Baghead (Sony Pictures Classics) opens on a scene of four friends at an L.A. film festival who are raptly watching a mediocre-looking indie called We Are Naked. Inspired by what they regard as a masterpiece, the foursome takes off for an isolated cabin, where they plan to spend the weekend writing and shooting their own horror movie to jump-start their acting careers. They brainstorm an appropriately low-budget villain: a guy lurking in the woods with a paper bag over his head. But just as the friends get going on their script, the "baghead" begins making real, if unverifiable, appearances. Is there a knife-wielding psycho on the loose? Or is someone (maybe one of the friends themselves) just messing with their, and our, heads?
If you've seen The Blair Witch Project,or Diary of the Dead, or any of the standard-issue slasher movies that those projects spoofed, you probably think you know what's coming next. There'll be self-aware show-business satire punctuated by bouts of screaming gore, all culminating in a harrowing chase through the forest and the survival of the prettiest. But directors Mark and Jay Duplass, brothers whose first film was the 2004 cult hit The Puffy Chair, are cannier than that. They've made a movie about trickery that neatly tricks its viewers into laughing, then screaming, then laughing again.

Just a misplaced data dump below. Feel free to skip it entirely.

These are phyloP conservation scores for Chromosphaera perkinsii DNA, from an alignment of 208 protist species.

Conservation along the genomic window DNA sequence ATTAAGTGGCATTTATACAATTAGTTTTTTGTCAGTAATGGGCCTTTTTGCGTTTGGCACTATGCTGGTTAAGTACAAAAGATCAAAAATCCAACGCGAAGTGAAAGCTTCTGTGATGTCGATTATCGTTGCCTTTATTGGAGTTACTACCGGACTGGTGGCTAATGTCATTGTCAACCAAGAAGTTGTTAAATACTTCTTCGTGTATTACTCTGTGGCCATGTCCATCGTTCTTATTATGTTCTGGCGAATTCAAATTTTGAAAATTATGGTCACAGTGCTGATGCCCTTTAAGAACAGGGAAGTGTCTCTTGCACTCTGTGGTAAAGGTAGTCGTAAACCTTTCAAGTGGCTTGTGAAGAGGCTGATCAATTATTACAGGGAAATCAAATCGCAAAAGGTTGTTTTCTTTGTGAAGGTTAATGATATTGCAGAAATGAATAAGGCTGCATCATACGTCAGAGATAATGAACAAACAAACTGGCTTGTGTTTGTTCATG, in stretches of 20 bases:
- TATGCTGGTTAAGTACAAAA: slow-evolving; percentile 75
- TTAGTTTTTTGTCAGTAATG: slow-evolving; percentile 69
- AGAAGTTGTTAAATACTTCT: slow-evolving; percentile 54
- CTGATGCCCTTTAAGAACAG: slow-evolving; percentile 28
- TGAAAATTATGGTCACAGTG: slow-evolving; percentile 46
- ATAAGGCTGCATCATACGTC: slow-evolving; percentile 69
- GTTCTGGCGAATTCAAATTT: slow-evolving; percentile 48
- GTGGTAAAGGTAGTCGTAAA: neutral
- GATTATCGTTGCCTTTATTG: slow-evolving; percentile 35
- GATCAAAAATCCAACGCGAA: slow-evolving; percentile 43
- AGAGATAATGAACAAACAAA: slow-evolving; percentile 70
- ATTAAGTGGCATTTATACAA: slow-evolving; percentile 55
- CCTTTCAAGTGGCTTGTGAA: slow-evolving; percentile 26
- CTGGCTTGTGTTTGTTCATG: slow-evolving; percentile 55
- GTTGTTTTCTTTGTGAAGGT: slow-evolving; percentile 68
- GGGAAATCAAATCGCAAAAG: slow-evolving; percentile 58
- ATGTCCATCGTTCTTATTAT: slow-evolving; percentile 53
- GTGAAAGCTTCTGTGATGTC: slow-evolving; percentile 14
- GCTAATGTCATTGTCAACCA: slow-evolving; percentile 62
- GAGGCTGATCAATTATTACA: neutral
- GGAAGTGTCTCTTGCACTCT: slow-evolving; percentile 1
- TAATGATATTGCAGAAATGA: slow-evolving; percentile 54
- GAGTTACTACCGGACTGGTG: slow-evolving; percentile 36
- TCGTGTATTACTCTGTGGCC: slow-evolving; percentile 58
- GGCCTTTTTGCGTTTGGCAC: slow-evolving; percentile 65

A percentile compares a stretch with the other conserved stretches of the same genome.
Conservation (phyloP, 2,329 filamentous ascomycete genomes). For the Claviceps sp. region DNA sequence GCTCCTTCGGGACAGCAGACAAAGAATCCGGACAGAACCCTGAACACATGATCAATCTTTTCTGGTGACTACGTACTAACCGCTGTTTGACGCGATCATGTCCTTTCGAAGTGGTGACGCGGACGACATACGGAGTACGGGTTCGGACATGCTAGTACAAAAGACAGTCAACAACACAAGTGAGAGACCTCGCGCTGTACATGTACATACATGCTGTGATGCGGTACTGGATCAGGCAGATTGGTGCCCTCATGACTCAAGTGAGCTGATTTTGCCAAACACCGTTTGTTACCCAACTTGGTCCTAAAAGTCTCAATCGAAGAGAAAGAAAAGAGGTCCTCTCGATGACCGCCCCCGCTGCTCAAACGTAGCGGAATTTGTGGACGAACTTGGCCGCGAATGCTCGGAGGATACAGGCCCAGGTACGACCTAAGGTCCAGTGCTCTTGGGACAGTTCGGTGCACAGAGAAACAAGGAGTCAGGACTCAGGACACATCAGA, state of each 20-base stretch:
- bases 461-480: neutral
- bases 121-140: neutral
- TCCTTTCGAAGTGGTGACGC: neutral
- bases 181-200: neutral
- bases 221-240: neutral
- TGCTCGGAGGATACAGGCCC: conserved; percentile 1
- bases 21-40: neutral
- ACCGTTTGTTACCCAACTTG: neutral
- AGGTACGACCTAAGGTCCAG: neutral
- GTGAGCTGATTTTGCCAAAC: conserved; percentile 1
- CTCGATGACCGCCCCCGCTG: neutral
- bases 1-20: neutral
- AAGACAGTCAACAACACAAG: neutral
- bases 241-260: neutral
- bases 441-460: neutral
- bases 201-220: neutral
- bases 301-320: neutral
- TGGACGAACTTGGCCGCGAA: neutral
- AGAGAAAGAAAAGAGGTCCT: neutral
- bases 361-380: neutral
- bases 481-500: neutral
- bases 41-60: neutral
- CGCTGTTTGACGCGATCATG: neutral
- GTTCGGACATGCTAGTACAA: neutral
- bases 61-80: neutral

The quartet consists of the handsome alpha male Matt (Ross Partridge); his on-again, off-again girlfriend, Catherine (Elise Muller); his insecure buddy Chad (Steve Zissis); and Michelle, an unattached cutie who's the object of Chad's longing. The first act makes clear that these four are more than just passive Baghead-bait. They're complicated, needy, at times scheming people who communicate almost entirely through indirection. When Chad makes a pass at Michelle, she deflects him by playfully putting her hairclips in his hair; later, Matt forces Chad to repeat self-esteem-enhancing affirmations ("I am cute. I am funny.") even as he plans to steal Chad's girl.
Baghead's use of improvised dialogue and deliberately rough editing have led to its classification as a "mumblecore" film (an imprecise and condescending designation that must be getting on the last nerve of the genre's supposed originators, Andrew Bujalski and Joe Swanberg). But the movie's concern with its characters' shifting alliances and petty vanities also evokes early John Sayles and, at times, Eric Rohmer. The last scene, in which those alliances get sorted out in unforeseen ways, pulls a nifty final trick on the audience. What we'd been watching all along as a campy horror spoof turns out to be a soulful little comedy about friendship, betrayal, and the fear of revealing who you really are—whether or not there's a grocery sack on your head.